This is the 2007 version. Click here for the 2017 chapter 15 table of contents.

Charismatic Movements

Cults are small social groups that seek to isolate themselves and their members from mainstream society as they conceive it. However, there are two reasons not to use the word cult to label an extremist religious group in America. First, anthropologists use the term for any religious group in any culture. Second, most non-anthropologists regard the term as a pejorative (insulting) term. A more neutral label is charismatic group. This term covers religious cults but also other groups that offer similar comforts and controls.

Cults or charismatic movements are typically marked by these features:

—They are based on a strongly held belief systems.

—They provide comfort, ecstasy, and feelings of well-being.

—An influential leader or revered historic figure guides them.

—They maintain strong social cohesion, often physically isolating themselves from outside influences in a culturally homogenous neighborhood, isolated area, or communal dwelling.

—They use techniques to weaken ties to competing social organizations, including a member's family and old friends if they remain outside the group.

—They place heavy demands on members, asking them to devote most of their time, labor or money to the group.

—They use the belief system to induce anxieties that the group itself offers to relieve.

What features are common to many social organizations, and what are more typical of cults or charismatic groups?

The first three characteristics are common in social organizations of all kinds. The last four distinguish cults or charismatic movements from other groups. Providing people with a comforting belief system and a charismatic leader is one thing; asking them to leave their family behind is something else.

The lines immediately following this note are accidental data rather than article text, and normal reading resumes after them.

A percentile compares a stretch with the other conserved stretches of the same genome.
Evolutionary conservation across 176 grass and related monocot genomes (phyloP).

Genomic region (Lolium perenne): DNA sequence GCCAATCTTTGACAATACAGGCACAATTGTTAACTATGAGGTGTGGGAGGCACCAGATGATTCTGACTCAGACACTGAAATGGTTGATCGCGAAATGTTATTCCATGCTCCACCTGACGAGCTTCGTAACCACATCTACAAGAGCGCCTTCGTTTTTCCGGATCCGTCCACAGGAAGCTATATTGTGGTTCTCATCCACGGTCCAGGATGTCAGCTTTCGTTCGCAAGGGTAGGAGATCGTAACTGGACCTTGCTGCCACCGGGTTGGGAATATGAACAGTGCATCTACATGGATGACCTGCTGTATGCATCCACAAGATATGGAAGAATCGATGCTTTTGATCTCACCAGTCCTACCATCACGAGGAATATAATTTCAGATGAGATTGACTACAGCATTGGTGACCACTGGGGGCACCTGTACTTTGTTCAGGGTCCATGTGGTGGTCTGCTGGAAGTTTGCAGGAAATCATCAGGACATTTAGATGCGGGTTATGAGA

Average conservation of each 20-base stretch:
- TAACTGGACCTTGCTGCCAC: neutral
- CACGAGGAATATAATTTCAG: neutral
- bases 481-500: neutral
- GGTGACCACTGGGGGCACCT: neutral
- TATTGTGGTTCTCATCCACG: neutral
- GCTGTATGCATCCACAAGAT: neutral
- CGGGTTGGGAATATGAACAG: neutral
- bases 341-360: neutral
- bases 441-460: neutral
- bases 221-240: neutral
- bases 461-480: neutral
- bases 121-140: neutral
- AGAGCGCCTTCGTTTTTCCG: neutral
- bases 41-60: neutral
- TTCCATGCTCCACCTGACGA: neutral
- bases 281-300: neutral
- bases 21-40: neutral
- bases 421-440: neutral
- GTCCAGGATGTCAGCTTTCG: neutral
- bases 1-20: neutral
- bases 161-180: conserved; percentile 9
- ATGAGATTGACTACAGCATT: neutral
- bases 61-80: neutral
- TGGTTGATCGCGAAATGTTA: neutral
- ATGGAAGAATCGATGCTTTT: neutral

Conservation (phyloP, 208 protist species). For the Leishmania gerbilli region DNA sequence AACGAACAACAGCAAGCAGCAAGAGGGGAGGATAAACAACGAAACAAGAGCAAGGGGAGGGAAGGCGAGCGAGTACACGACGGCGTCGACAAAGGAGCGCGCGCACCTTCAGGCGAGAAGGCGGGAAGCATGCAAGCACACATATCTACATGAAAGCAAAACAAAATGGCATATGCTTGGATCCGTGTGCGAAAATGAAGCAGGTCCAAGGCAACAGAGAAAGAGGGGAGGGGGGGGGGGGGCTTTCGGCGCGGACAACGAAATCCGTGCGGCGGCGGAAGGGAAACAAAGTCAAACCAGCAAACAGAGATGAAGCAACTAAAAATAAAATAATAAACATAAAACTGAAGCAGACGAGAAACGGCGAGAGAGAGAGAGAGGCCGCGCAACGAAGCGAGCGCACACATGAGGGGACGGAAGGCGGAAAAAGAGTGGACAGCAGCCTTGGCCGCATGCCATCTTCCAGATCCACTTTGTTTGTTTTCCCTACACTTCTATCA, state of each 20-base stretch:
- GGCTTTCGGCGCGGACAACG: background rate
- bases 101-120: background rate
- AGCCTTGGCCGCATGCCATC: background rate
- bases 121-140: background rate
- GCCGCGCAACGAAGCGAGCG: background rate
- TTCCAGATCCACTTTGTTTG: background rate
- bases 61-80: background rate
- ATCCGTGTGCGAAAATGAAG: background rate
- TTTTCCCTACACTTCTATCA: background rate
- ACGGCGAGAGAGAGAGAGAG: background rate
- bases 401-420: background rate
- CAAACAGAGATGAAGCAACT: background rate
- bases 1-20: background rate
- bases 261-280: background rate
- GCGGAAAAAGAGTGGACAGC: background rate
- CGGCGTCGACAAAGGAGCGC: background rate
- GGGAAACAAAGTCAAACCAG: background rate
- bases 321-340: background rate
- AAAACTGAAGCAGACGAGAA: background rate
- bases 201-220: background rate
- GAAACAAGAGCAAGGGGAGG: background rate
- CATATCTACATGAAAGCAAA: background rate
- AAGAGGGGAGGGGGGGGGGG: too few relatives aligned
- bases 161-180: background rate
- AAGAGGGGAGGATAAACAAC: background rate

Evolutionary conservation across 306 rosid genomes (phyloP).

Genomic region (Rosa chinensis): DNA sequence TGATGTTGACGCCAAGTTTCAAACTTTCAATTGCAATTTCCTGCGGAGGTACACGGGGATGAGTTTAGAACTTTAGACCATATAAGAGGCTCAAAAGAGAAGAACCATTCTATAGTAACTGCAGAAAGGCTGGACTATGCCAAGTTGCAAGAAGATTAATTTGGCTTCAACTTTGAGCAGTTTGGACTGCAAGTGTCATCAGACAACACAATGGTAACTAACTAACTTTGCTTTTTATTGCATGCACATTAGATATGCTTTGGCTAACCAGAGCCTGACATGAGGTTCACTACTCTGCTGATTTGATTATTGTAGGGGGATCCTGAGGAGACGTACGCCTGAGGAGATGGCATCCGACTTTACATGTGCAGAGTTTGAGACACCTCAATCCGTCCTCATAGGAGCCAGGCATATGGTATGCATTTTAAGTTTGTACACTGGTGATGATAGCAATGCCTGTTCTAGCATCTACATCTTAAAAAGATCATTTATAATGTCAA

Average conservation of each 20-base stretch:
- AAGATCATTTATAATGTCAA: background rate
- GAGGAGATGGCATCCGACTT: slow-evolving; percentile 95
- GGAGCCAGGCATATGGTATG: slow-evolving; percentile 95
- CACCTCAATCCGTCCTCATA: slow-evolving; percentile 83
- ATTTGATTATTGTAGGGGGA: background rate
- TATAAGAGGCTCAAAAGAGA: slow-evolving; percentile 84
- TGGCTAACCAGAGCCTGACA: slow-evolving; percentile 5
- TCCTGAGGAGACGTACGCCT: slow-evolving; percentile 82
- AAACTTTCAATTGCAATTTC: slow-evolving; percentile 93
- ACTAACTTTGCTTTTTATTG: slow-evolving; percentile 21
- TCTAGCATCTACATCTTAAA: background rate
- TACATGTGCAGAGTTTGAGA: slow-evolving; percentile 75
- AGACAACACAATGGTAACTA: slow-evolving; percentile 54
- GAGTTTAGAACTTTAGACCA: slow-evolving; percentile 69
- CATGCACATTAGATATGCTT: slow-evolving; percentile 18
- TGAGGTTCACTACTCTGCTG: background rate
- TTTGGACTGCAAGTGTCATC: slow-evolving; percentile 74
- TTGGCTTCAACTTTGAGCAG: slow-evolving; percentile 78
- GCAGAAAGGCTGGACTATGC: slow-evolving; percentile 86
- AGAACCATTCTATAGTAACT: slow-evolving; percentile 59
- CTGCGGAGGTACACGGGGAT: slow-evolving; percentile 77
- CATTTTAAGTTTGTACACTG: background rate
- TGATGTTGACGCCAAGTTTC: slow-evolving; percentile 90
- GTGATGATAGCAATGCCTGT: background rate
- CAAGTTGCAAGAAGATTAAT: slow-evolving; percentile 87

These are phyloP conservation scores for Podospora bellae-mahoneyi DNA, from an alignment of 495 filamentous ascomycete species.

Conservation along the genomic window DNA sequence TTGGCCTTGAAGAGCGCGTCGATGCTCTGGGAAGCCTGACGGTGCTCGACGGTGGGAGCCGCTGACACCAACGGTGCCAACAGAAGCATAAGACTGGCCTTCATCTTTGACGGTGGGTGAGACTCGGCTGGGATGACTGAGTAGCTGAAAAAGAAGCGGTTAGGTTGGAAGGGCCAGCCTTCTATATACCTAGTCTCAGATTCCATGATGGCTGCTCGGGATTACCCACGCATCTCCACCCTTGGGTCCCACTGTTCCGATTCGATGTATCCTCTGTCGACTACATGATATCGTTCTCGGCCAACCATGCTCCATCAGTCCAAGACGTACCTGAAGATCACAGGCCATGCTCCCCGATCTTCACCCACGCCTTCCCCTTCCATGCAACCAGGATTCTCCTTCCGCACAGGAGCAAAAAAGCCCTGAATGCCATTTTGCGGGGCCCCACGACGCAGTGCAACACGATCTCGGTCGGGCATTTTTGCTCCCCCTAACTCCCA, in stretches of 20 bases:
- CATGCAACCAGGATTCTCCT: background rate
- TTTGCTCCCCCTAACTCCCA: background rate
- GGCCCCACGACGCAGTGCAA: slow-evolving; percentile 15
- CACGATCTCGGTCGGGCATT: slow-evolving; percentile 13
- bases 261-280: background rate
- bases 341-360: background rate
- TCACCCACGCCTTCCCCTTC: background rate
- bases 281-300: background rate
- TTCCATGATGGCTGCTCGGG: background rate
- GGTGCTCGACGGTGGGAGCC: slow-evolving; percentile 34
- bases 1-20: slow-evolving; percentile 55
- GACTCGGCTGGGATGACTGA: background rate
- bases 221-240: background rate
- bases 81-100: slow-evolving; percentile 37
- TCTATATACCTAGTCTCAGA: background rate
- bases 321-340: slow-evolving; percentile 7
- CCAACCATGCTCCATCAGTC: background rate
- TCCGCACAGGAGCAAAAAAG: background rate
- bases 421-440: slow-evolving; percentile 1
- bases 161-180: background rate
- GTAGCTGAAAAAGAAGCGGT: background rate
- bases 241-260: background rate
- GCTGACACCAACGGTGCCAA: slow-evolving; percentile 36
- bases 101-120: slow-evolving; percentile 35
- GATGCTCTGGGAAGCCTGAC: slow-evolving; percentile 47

Sometimes the characteristics of a cult can be found in a larger, nationalistic movement, typically focused on a charismatic leader. Joseph Stalin pioneered this approach, which has been called the cult of personality. Historians still find it amazing that Stalin was revered as a Godlike figure by millions of Soviets, while at the same time he was murdering hundreds of thousands of his opponents. As was later the case with Hitler, many of Stalin's followers were dimly aware that something bad was going on behind the scenes, but they let their doubts be washed away in the excitement of a mass movement that made them feel proud and excited about their country.

What pattern is especially distressing to parents?

In The True Believer (1951), Eric Hoffer pointed out that mass movements in a revolutionary or fanatical phase tend to be anti-family. This is particularly true when members are recruited away from a family's culture, religion, or political tradition. In that case, the family is seen as an antagonistic social force competing for the loyalty of the new member. Charismatic movements sometimes encourage new members to sever ties with family members, and this is one of their most distressing characteristics to parents.

How do families often fight back?

Families often fight back. In some states of the United States families can remove adult children from so-called cults through a legal mechanism called conservatorship. This is a legal power of supervision that may be granted to the family of an adult in California and several other parts of the United States. It is controversial, because there is a thin line (if any) between conservatorship, or the "deprogramming" which often goes along with it, and depriving people of their freedom to believe in religious or political systems of their choice.


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